Monday, April 26, 2004

Time Magazine Shows More Desi Love

Time has published another flattering articlediscussing the rising tide of South Asian-American influence in the U.S.

"The brash young man seizes the stage of Manhattan's Broadway Theater, sings and dances to a vigorous bhangra and, feeling his rock-star-in-the-making oats, shouts, "Are ya with me, Bombay? ... Are ya with me, New York?" This scene from the new musical Bombay Dreams poses the cultural question of the moment. South Asian pop — Bollywood movies, Indian music and dance, the whole vibrant masala of subcontinental culture — not only enthralls a billion Indians at home but also spans half the world, from Africa and the Middle East to Eastern Europe and the Indian diaspora in Britain and the U.S. Now Indi-pop is close to a critical mass in the U.S. The 2 million American Desis (mainly people of Indian and Pakistani heritage) have made it a burgeoning niche industry. But can it finally catch on in the mall theaters and dance clubs and living rooms of America? Will ya be with it, New York? New Orleans? Nebraska?

The cultural stew is simmering and ready to boil over. Just as Indian food graduated from big-city exotica to mainstream international cuisine, Indi-pop culture could become a new part of American pop culture. It certainly has the energy and glamour to curry favor with more than those who favor curry. It might even gain the hipness it has in Britain — where, as Meera Syal, the original librettist of Bombay Dreams, boldly said, "Brown is the new black."

Meera Syal is right. Brown is the new Black. Brown is the new "it" ethnicity, and Brown is going to be the next accepted section of American society. This isn't jsut because of Bombay Dreams, or Monsoon Wedding. It isn't because Bollywood has finally come to Hollywood, or because Gurinder Chadha has showed the world that it isn't just white British Suburbia who long to bend a ball like Bekcham, and live lives like everyone else. It isn't because South Asians in America are intelligent, or work hard, or drive cabs, or are doctors and engineers, and tech heads. It is because Desis have come to America, and shared with pride, our culture, our music, our religions, ourselves, in order to become productive and recognized members of American society.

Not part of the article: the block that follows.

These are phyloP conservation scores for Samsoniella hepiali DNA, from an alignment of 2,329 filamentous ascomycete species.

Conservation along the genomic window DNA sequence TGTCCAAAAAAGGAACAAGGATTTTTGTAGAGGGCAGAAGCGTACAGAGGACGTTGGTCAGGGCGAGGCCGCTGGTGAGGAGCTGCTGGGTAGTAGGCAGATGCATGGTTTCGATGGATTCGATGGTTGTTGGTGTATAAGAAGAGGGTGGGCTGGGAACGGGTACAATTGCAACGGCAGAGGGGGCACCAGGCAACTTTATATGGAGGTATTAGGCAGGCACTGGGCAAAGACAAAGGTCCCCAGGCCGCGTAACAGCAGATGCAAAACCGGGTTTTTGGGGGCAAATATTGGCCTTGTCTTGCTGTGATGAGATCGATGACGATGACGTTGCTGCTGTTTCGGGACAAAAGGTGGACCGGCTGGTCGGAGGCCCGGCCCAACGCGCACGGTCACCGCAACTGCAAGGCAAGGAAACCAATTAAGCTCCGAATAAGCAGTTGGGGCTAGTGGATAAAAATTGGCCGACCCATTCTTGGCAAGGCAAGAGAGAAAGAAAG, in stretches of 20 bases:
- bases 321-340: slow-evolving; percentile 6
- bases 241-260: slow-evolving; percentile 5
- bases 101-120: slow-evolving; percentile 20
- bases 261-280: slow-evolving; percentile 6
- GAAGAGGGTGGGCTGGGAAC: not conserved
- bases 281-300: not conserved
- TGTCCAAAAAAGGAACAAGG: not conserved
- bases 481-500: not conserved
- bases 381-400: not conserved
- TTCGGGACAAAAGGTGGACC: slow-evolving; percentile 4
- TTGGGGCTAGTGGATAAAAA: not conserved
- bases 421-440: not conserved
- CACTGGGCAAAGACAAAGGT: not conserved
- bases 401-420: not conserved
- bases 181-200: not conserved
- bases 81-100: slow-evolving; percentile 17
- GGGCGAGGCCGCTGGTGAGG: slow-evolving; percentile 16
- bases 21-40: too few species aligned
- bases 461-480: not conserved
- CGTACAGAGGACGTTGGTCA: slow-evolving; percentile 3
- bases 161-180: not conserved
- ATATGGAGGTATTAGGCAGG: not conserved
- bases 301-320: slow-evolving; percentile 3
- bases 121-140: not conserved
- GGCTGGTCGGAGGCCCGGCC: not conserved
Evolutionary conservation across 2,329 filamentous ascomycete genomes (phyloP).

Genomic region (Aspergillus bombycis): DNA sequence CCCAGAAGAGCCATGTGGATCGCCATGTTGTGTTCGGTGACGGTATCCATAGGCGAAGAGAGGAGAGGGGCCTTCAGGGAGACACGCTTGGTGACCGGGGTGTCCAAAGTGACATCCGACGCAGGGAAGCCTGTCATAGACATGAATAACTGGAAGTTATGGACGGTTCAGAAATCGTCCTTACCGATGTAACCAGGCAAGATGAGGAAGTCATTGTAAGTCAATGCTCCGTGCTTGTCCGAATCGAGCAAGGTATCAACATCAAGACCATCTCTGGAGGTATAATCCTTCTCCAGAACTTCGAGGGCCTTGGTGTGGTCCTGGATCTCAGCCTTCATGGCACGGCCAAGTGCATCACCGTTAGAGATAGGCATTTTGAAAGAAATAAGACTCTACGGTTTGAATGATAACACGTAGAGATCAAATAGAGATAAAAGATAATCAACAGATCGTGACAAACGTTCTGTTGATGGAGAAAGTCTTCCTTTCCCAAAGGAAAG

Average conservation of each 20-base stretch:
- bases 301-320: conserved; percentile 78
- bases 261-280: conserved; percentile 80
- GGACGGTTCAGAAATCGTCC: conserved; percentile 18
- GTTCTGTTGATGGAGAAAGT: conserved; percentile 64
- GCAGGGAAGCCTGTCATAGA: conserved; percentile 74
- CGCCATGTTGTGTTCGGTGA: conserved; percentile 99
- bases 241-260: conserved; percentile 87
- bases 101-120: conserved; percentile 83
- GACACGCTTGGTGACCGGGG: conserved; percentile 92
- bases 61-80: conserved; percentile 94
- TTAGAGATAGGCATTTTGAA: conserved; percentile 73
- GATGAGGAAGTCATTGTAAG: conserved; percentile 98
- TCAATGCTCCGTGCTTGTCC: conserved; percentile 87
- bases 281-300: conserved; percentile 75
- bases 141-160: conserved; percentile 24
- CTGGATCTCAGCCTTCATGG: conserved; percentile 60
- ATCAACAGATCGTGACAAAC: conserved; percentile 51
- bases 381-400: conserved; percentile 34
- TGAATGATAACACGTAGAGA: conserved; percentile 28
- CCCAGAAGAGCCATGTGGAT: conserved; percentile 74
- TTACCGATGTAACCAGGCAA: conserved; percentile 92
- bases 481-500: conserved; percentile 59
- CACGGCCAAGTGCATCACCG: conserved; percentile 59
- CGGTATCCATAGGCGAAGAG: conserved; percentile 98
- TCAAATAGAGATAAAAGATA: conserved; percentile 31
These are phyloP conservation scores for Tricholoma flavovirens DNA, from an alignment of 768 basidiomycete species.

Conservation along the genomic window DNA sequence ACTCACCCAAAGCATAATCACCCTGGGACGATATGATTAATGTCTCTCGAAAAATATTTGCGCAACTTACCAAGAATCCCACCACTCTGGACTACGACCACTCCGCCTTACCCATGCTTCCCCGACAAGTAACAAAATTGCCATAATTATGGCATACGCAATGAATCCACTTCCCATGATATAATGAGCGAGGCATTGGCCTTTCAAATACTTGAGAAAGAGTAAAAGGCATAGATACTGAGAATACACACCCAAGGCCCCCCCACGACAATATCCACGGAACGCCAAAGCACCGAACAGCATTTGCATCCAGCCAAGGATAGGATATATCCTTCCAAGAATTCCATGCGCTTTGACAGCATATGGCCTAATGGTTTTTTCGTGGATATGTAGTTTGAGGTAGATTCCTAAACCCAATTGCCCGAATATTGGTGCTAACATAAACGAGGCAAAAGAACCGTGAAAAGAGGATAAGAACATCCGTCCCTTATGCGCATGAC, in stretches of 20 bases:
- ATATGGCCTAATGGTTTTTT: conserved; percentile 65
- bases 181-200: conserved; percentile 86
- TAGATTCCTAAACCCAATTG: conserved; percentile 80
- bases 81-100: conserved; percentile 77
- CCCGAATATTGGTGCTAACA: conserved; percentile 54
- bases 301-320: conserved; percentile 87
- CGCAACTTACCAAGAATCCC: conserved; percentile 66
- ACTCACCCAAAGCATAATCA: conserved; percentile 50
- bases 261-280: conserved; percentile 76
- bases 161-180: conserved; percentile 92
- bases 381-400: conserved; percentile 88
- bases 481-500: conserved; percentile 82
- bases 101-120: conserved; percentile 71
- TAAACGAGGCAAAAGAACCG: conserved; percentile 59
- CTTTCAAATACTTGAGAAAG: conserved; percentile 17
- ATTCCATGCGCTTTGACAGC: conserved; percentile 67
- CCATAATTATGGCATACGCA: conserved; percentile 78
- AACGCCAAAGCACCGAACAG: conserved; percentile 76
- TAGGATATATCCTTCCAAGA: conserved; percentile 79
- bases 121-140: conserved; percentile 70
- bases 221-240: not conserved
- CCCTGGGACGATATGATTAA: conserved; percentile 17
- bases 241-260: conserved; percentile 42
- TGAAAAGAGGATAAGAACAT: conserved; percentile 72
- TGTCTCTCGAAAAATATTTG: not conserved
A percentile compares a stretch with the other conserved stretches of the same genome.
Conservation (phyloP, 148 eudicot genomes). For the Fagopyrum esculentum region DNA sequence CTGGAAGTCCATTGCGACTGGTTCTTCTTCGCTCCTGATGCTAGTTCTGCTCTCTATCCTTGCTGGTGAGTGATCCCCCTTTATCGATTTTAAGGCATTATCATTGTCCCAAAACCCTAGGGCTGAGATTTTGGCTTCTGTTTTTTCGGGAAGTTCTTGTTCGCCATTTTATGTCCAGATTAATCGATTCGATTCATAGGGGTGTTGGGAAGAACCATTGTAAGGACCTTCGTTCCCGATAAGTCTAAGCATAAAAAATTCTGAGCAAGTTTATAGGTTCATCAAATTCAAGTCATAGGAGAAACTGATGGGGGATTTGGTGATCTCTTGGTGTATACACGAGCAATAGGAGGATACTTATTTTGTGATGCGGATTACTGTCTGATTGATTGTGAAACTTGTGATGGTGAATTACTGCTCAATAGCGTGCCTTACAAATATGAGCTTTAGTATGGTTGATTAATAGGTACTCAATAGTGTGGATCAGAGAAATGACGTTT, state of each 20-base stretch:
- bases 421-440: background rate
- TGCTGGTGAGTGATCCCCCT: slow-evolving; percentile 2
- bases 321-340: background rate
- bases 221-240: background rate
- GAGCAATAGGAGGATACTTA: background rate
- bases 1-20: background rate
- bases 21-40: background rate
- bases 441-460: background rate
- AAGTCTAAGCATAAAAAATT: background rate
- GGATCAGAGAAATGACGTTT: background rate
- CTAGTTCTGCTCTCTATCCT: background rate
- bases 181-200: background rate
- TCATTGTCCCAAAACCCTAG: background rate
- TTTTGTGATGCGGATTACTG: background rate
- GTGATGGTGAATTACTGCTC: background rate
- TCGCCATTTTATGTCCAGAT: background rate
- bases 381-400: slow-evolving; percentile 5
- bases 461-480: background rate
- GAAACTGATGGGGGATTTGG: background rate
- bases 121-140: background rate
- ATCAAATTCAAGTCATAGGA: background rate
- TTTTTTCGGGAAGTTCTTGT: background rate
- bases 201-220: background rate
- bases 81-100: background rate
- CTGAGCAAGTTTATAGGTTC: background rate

"This process, notes writer Hanif Kureishi, "is inevitable, because culture moves forward by taking new and original voices from the margin and moving them into the center. You saw it with Elvis. You saw it with Toni Morrison." If Bombay Dreams is a hit, you may see it with Indian composer A.R. Rahman. You can already see it in the critical and commercial success of novelists like Kureishi, Jhumpa Lahiri, Michael Ondaatje and Arundhati Roy. Their success has led the way for a slew of South Asians, including Michelle de Kretser (from Sri Lanka), Monica Ali (from Bangladesh) and Mohsin Hamid (from Pakistan)."

It seems that a lot is riding on the success of Bombay Dreams, and while this play may (or may not) mark the arrival of desi-American culture on a truly mainstream level, it is important to note that this broadway production, while it does have cultural significance, it is not the final arbiter of whether or not all things desi have arrived. Indeed, since 1997, and Talvin Singh's album Anokha: Soundz of the Asian Underground, was released, Singh introduced what at that time came to be known as the era of Asian Cool. That was 97-seven years ago, and the desi "thing" is still going strong. Many discussions amongst those interested in the status of the diaspora discuss whether or not Desi music, movies, and culture is here to stay, or just part of a passing fad. My feeling is that we are on to something new here, a new genre that is not just a mix of west and east, or a tradtional meets modern genre, but a desi-American genre rivalling the genre created in the last 1990's by Latin American immigrants and members of its diaspora. "The Indian Thing" has been discussed as a passing fad for far too long to actually be one. Soon, Barnes and Nobles and Borders will have a desi-American section, as will Tower Records, and Blockbuster video. Starbucks will be forced to have chai (minus the latte) that actually mimics the beverage available on the subcontinent, and samosas will actually be available in the pastry case. If not, I guess I will have to open a store that encompasses all those things myself.

And incidentally, another indicator of how popular Bollywood and desi culture is becoming--ABC's, The Bachelor will feature Bollywood themed dates on its upcoming episode.

Anyway--to read the full story, click here.

I will leave the post with this quote by Mira Nair that features in the Time Article:

"I came from India to Harvard in 1976," Nair recalls, "and I was one of only three Indians in the undergraduate class. Five years ago, when I went back, Harvard had 1,500 South Asian students. Which means in five more years, America will be run by people who look like us. We bear no illusions about the elite anymore. We are the elite."

That is empowering.


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